By Gilad AtzmonShare
We learned last Wednesday that Shlomo Aviner, a prominent Zionist rabbi and Yeshiva leader, suggested the fire that gutted Notre-Dame may have been divine retribution for the burning of Jewish manuscripts in 1242.
In the eyes of His followers, the Jewish almighty is an elastic substance. He morphs occasionally to fit with the needs of His favourite sons and daughters. Early Zionists, for instance, demoted God into an ‘estate agent’ as they reduced the Torah into a ‘title deed’. The early Zionists were secular Jews, they didn’t believe in God but were happy to expel the indigenous Palestinians in ‘His name’ and on ‘His behalf.’ But Rabbi Aviner takes us one step further. He made the Jewish God into a lazy but revengeful arsonist. The rabbi practically makes the Jewish God into a church burner who takes eight centuries to ‘hit back.’
Shlomo Aviner is the rabbi of the Beit El settlement and head of the Ateret Yerushalayim yeshiva. He provides the ‘rational’ behind the divine retribution. “Christianity,” he says, “is our number one enemy throughout history. [They] tried to convert us by arguments and by force, carried out an inquisition against us, burned the Talmud, expulsions, pogroms. Western anti-Semitism draws from Christianity’s hatred of the ‘murderers of God.’ It also had a role in the Holocaust.”
It is needless to mention that many Israelis and Jews were appalled by Rabbi Aviner’s statement. Some Israeli politicians condemned the Rabbi and yet his blatant hatred towards Christianity is unfortunately engraved in both Jewish and Judaic thought.
Back in 2009, the Jerusalem Post reported on the growing tendency of Orthodox Jews in Jerusalem to spit on their Christian neighbours. Father Samuel Aghoyan, a senior Armenian Orthodox cleric in Jerusalem’s Old City, told the JPost “that he’s been spat at by young Haredi and Orthodox Jews ‘about 15 to 20 times’ in the past decade”. Similarly, Father Athanasius, a Texas-born Franciscan monk who heads the Christian Information Centre in Jerusalem’s Old City, said he’s been spat at by Orthodox Jews “about 15 times in the last six months”.
The Israeli professor Israel Shahak commented on Jewish hatred towards Christianity and its symbolism, suggesting that “dishonouring Christian religious symbols is an old religious duty in Judaism.” According to Shahak, “spitting on the cross, and especially on the Crucifix, and spitting when a Jew passes a church, have been obligatory from around AD 200 for pious Jews.”
As I am currently in Prague, I am obliged to add that church spitting has had an impact on the landscape of the city. The following can be read in a ‘Travel Guide for Jewish Europe’:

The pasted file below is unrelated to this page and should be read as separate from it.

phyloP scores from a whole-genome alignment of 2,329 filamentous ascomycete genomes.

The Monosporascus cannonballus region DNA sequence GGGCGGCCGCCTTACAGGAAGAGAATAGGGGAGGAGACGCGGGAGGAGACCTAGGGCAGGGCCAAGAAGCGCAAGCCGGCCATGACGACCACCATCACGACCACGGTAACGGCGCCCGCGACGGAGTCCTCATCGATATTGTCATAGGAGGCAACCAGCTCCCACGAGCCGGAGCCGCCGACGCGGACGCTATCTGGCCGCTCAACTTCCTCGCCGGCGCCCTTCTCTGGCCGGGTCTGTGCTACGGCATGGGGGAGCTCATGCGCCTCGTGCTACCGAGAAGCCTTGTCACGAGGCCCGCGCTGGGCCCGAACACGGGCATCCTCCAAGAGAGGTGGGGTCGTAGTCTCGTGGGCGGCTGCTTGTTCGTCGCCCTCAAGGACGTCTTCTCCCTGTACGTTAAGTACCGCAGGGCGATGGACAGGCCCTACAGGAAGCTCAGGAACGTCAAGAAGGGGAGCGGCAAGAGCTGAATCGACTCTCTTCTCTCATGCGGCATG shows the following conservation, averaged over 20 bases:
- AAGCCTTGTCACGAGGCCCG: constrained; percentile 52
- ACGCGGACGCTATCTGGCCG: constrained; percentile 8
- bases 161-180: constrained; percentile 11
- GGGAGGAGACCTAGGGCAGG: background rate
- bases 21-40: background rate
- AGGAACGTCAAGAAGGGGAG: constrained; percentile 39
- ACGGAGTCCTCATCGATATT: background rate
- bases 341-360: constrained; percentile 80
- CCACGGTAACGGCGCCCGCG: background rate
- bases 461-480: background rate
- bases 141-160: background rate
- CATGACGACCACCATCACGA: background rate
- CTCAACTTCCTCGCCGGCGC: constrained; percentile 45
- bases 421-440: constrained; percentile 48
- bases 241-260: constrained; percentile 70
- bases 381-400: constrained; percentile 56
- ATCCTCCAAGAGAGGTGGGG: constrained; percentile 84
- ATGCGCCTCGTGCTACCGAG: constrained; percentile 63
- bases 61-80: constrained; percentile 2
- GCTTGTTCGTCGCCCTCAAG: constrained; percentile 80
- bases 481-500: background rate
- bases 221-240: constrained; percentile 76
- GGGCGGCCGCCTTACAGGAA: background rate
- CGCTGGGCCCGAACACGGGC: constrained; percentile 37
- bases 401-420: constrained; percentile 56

“In Prague’s Charles Bridge, the visitor will observe a great crucifix surrounded by huge gilded Hebrew letters that spell the traditional Hebrew sanctification Kadosh Kadosh Kadosh Adonai Tzvaot, “Holy, Holy, Holy is the Lord of Hosts.” According to various commentators, this piece, degrading to Jews, came about because in 1609 a Jew was accused of desecrating the crucifix. The Jewish community was forced to pay for putting up the Hebrew words in gold letters…” (To read more: Travel Guide for Jewish Europe, pg 497)
Charles Bridge, Prague
Shahak maintains that “in the past, when the danger of anti-Semitic hostility was a real one, the pious Jews were commanded by their rabbis either to spit so that the reason for doing so would be unknown, or to spit onto their chests, not actually on a cross or openly before a church.”
But the anger towards the church extends well beyond the rabbinical realm. Some traces of it can be found in most secularised Jewish so-called ‘progressive’ circles. In a letter to his mother dated November 25 1937, Chaim Katz, a combatant within the Yiddish speaking Spanish International Brigade, writes “I took up arms against the persecutors of my people–the Jews–and my class–the Oppressed. I am fighting against those who establish an inquisition like that of their ideological ancestors several centuries ago, in Spain.” As we can see, Katz defines himself in the letter “as a Jew and a progressive” and sees the deadly civil war in Spain as a possible platform for Jewish retribution against the Catholic Church. It is hardly a secret that the battle in Spain escalated quickly into an orgy of burning churches.*
A week ago, we learned that the Jewish world was outraged by pro Israel Brazilian President Jair Bolsonaro’s suggestion that the crimes of the Holocaust can be forgiven, though not forgotten. While Bolsonaro expressed the most basic Christian belief, both Yad Vashem and the Israeli president were quick to clarify that Jewish forgiveness is not an option. President Rivlin announced that “no one will enjoin the forgiveness of the Jewish people, and no interest will buy it.” Yad Vashem spokeswoman Dana Weiler-Polak said nobody can decide “if it is possible to forgive the crimes of the Holocaust.”
If Christianity is all about forgiveness, Jewishness can be seen as an accumulative project of ‘Amalek’ characters. If Christianity is all about compassion, the ability to defy gravity by means of harmony and reconciliation, Judaism and Jewishness can be described metaphorically as gravitational forces. They are there to unite the tribe around the constant fear of an emerging enemy. I guess that those who insist on pushing the phantasmic notion of ‘Judeo-Christian values’ should bear in mind the clear ideological, spiritual, metaphysical contrast between the two distinct religious precepts that in fact have very little in common.
*Rather than taking Franco’s side I am dealing here with Jewish means of identifications.
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